8. Explore other writers
  9. Probably the single most valuable aspect of the MFA program I’m in. Just the sheer exposure to other writers and other “ways of seeing.”

  10. Research thoroughly what you’re writing about
  11. I always am thorough in my research. In fact, I am afraid that my calling may be to just do research and not to write at all. In each major work that I have done–two big plays and a children’s book–I’ve spent, collectively, six years researching: gathering, reading, analyzing, following citations, working the interlibrary loan machine…

Wallace goes on, after this, to express her “highest aspiration” as a writer: which is to “re-imagine ourselves and our communities” which I think is very noble, indeed. And despite my disagreement with the language in which Wallace often couches her propositions, I do very much agree with her on this point–as well as her “6 Ways to Transgress.”

The next thing that Wallace considers is of great import to me, I’m glad to see it is for her, too. Of course, I am forced to admit that Wallace’s language in her plays and her often stunning stage images leaves my constructs to shame–but with Geither’s help and my re-constructed view of playwriting and the stage I have began to cultivate powerful stage images of my own. Regardless, the item of concern here is the question of “dryness” and “sex” that she puts.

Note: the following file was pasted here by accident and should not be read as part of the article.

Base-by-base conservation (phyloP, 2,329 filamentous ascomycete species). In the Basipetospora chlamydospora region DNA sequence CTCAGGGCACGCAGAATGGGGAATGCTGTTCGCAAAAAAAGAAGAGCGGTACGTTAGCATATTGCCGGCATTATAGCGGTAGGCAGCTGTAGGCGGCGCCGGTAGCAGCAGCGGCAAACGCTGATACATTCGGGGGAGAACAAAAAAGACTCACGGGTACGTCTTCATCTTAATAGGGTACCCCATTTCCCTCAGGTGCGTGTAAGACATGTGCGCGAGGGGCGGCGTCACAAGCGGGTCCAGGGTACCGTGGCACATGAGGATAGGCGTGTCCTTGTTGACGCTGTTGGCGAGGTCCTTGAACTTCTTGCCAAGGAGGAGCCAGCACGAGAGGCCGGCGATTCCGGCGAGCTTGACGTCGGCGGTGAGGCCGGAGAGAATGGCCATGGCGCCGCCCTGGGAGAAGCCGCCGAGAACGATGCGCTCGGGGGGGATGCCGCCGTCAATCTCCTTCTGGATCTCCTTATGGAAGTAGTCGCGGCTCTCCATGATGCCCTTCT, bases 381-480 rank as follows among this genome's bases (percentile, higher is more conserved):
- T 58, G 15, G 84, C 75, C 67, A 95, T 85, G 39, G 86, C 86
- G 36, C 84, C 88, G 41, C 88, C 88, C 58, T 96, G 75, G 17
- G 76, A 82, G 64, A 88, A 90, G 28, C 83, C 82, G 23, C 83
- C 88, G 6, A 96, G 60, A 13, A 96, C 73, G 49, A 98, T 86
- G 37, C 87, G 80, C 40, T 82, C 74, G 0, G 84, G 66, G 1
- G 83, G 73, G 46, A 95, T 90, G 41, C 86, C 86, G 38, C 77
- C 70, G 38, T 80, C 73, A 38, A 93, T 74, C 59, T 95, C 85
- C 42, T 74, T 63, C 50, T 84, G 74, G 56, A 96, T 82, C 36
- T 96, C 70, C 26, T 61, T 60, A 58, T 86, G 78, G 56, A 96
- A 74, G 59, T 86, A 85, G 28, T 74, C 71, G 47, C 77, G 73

The question of “dryness” refers to “writing devoid of passion and complexity and entertainment”–that is, the fear that if you write plays that are political they will be “dry” and uninteresting. This certainly should be a concern, but I would state that it ALWAYS should be a concern REGARDLESS of the subject matter. If characters in a play are viewed humanely and honestly and one utilizes imagination in the staging and dimensionality of the work and one exercises the “standard” toolkit of playwriting techniques: such as timing and tension, etc., then a play should NOT be “dry.” Wallace goes on to expand the dryness to encompass a subject matter that is just plain boring (again, as viewed by students). But Wallace ably fends off this question by simply pointing to the blood press that is history–that is, one throws apples into a press to get cider; history throws people into a press to get blood, consequence, and the problems of the future.